Dating pregnancy with ultrasound
“That should be provided in all our maternity units and that should be available to public and private patients . However, according to a 2016 research paper, of which Dr O’Donoghue was a co-author, just seven of 19 (37 per cent), of maternity units in Ireland offered foetal anomaly ultrasounds to all pregnant women.Another seven offered them selectively, while five did not offer them at all.Dr O’Donoghue said not all anomalies are picked up by scans and not all detections result in better outcomes for the baby.“In Ireland there is no such thing as routine ultrasound,” she told the conference.If the result is 'Pregnant' the test will also indicate time since conception occurred ( 1-2, 2-3 or 3 weeks)."I have been buying Clearblue for years and I absolutely love their products.
Regarding decisions made by parents on whether to proceed with pregnancies when fatal foetal abnormalities are detected, Dr O’Donoghue said the debate on abortion does not help.A nuchal translucency ultrasound (commonly called a “nuchal scan” or “NT scan”) is an ultrasound performed between 11.5 and 13 weeks 6 days gestation.It is usually part of an assessment called combined first trimester screening.Parents make decisions on what to do on a number of factors, including the severity of the abnormality in question and quality of life for the baby, she said.Prior attitudes and beliefs as well as socio-economic factors can also come into play.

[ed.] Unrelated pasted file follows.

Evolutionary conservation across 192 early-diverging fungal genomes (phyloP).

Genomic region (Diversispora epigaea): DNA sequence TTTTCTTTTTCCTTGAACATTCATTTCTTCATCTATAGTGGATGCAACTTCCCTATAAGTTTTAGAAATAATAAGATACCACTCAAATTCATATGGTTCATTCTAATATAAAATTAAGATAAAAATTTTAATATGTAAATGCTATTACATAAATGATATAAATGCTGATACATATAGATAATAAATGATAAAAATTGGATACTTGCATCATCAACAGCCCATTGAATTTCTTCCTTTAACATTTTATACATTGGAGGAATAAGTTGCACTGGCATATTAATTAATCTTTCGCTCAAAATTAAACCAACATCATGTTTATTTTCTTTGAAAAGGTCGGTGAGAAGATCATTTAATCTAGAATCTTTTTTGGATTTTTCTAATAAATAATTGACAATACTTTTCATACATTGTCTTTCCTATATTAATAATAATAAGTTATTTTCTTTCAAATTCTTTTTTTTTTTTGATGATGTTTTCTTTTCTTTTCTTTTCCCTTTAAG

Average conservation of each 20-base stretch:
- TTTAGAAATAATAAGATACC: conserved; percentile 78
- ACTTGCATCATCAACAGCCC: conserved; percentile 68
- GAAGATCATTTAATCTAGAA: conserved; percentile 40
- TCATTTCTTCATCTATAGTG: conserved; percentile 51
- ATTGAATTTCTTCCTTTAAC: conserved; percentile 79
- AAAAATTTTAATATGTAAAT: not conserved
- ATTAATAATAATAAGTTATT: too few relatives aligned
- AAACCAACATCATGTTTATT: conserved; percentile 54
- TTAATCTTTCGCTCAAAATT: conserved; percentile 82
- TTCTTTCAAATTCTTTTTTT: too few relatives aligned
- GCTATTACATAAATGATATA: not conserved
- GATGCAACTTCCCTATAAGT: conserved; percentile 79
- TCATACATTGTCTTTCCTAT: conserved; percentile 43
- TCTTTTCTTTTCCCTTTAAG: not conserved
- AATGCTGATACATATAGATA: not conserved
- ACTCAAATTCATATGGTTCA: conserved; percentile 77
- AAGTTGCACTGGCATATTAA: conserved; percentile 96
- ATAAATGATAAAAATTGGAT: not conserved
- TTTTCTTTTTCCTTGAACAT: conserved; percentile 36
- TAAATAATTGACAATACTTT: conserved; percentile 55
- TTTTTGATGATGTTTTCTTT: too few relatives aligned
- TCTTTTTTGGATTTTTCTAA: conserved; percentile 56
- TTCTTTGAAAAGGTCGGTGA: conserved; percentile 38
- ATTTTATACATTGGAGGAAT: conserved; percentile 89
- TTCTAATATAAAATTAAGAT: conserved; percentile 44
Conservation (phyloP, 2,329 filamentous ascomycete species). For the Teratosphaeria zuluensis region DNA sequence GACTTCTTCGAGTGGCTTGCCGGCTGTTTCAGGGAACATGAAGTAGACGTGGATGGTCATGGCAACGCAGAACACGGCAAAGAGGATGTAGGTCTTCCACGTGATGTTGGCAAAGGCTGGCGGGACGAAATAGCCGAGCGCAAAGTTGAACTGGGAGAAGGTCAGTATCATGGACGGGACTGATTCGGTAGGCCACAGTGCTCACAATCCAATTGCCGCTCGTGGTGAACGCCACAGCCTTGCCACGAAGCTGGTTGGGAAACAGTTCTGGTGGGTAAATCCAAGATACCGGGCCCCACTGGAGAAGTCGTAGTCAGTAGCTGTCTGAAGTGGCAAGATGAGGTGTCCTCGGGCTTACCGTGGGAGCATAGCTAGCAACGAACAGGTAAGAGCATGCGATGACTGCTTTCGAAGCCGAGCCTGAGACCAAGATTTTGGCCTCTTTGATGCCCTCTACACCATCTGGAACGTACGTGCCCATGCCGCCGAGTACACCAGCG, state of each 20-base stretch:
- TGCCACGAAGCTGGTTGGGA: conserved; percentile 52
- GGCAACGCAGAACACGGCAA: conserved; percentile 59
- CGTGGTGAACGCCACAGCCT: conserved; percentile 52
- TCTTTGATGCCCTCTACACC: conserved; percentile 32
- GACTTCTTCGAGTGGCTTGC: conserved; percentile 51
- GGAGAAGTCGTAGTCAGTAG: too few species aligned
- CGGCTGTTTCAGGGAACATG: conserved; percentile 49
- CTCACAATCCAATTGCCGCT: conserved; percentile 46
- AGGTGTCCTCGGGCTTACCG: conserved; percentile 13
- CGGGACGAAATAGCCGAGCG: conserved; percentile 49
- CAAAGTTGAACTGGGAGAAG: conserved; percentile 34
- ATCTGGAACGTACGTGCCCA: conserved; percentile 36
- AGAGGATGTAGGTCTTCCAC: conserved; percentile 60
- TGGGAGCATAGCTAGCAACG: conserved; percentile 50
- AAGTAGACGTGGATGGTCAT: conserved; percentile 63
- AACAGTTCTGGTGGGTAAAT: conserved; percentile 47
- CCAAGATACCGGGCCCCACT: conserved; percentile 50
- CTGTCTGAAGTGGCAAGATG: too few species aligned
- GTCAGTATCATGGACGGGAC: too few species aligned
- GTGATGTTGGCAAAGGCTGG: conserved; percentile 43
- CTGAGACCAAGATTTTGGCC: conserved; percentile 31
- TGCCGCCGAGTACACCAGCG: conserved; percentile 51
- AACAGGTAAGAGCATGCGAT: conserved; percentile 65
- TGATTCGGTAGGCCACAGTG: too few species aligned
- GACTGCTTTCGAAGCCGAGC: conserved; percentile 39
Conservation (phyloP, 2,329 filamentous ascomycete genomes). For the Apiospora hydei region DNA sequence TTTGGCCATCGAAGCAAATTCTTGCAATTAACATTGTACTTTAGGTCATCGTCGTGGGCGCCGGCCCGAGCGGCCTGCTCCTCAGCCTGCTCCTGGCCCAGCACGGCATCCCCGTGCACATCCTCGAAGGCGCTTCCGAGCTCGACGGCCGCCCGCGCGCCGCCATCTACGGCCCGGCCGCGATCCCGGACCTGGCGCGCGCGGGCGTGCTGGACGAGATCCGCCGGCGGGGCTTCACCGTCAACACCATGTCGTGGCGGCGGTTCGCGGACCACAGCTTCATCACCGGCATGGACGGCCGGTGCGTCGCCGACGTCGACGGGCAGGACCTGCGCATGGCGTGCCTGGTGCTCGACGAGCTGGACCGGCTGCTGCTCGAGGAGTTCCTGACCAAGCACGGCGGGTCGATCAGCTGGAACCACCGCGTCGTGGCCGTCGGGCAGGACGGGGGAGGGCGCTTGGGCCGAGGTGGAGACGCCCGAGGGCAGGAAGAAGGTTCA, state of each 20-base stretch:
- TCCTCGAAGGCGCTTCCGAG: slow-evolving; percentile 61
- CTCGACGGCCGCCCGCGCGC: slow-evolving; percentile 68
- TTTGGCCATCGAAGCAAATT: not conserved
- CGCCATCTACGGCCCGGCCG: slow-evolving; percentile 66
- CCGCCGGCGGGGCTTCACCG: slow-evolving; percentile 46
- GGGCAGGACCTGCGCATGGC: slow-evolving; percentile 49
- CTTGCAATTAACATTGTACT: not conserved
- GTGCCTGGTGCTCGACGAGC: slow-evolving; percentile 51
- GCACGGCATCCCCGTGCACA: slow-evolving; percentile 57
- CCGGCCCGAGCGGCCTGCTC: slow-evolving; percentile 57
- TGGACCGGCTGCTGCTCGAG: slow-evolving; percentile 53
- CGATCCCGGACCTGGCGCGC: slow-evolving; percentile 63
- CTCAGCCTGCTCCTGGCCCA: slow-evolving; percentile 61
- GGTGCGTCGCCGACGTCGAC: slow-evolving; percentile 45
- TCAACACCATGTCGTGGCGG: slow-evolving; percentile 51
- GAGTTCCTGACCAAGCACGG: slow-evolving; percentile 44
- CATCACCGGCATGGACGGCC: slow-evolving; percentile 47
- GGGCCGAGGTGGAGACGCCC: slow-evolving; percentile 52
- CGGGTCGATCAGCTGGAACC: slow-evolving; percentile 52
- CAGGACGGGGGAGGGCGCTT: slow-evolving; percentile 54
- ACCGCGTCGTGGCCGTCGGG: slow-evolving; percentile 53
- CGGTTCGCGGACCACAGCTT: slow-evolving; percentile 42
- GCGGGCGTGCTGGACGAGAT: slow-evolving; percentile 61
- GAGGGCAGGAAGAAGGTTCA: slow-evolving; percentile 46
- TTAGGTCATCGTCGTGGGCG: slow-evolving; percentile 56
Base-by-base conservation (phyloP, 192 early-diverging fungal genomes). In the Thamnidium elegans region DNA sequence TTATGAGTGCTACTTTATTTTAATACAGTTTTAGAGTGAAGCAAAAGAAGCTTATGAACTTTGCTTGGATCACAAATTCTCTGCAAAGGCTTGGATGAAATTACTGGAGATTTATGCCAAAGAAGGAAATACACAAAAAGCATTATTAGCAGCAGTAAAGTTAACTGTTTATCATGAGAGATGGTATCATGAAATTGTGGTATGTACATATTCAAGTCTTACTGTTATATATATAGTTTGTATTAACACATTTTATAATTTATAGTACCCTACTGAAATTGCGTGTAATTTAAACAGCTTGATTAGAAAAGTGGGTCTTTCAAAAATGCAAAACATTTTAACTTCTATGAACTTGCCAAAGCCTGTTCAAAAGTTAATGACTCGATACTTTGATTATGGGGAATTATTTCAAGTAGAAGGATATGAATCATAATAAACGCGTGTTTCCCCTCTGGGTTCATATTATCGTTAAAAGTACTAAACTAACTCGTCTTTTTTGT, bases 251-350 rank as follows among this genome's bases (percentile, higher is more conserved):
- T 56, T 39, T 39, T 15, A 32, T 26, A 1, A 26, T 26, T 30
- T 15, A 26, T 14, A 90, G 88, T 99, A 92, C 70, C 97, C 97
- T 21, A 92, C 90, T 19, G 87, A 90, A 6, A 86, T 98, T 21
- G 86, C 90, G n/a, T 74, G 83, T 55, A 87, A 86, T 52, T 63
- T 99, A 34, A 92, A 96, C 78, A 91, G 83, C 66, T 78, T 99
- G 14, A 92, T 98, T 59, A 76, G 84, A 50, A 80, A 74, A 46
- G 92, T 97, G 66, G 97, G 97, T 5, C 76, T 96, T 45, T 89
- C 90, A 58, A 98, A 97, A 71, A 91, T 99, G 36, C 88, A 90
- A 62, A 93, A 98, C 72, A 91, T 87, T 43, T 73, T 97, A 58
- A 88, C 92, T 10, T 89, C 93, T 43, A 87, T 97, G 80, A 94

Nuchal translucency ultrasound alone can also provide this risk assessment, but it is not as accurate as combined first trimester screening.